From a logically viewpoint, if we ever have P and Not P, then we have a contradiction and can prove anything. So we shouldn't strictly view these inconsistent situations as logical entities, at least in the classical sense. Instead, it may be more useful to view them as a datastructure and the utility function as something that extracts a particular element or elements, then runs a regular utility function over these.

For example, suppose we have:

{mouse=alive, cat=alive, cat=dead}

Viewed as logical propositions, we can prove that the mouse is also dead from the contradiction, but viewed as a datastructure, the mouse is only alive. This doesn't perfectly map to the situation where you're given an inconsistent list of logical propositions and told to look for contradictions, but it is close enough to be analogous as in either case, the inconsistent object is more a pseudo-logical object than a logical object. Similarly, we could imagine assigned a utility based upon the consistent part of such a datastructure.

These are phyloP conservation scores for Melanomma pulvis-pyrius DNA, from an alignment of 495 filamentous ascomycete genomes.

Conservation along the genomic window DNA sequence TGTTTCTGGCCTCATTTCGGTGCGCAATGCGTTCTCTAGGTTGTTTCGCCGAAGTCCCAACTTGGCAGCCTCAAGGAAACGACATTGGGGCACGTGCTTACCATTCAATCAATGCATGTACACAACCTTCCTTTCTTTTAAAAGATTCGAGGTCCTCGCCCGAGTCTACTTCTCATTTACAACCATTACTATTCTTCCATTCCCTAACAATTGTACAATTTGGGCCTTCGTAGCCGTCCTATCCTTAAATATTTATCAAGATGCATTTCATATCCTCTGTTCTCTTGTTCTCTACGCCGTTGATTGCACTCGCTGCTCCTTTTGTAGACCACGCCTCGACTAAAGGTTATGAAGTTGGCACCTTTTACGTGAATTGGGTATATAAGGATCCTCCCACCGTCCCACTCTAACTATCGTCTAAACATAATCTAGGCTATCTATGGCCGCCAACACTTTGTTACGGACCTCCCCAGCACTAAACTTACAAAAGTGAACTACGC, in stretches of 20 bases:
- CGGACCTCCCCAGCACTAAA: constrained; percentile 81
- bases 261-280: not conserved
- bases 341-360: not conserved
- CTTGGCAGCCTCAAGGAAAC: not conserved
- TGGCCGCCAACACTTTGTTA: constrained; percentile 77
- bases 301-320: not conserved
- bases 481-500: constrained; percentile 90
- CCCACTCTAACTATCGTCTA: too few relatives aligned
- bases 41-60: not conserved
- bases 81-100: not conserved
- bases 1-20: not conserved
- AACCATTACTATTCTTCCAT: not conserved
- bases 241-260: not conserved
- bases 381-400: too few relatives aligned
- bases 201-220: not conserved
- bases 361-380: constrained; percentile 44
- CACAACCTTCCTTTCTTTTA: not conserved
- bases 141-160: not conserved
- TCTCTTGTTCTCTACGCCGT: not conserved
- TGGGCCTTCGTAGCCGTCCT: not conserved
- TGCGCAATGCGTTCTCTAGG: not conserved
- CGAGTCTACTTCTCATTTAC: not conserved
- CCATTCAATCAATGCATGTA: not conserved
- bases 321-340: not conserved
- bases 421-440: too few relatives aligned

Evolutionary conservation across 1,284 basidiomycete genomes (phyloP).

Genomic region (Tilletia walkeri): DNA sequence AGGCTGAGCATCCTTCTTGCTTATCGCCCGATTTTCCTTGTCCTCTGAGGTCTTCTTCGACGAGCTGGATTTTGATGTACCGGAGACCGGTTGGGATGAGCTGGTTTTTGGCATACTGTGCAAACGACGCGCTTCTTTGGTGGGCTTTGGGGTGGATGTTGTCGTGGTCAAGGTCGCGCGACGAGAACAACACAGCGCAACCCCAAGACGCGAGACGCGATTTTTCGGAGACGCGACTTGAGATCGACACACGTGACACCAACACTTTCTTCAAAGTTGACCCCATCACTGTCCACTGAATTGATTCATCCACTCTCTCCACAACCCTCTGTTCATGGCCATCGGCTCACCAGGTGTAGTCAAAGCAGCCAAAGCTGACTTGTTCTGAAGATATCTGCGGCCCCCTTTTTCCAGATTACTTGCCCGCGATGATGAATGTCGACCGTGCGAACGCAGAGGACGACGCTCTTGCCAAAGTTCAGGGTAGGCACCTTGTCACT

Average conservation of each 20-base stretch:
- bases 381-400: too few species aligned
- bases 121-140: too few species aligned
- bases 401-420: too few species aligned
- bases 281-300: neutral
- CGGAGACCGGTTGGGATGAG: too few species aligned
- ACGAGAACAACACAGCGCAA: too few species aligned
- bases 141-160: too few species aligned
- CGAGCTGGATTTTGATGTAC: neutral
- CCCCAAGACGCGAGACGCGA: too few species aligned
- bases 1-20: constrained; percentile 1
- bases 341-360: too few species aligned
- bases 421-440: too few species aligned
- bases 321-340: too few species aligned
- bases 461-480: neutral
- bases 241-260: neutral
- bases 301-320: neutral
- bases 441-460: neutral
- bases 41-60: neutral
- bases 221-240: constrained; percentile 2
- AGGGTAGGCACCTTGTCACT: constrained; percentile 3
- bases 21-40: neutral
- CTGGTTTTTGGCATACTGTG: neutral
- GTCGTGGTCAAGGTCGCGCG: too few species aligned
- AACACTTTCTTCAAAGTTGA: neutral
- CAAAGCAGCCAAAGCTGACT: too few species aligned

So given these datastructures, we can define a notion of "best" for inconsistent situations, but this begs the question, "Why do we care about the best such (inconsistent) datastructure?" Do we only care about these inconsistent objects insofar as they stand in for an actually consistent situation? I suspect the answer could be no and I don't currently have a very good answer for this, but I'm hoping to have one soon. In any case, my previous stance completely dismissing these possibilities without solid reasons was too absolutionist for me to still maintain it.

*Quantum mechanics allows this to be a probability distribution, but then it's just probabilistically deterministic instead, so it only complicates the issue without really changing anything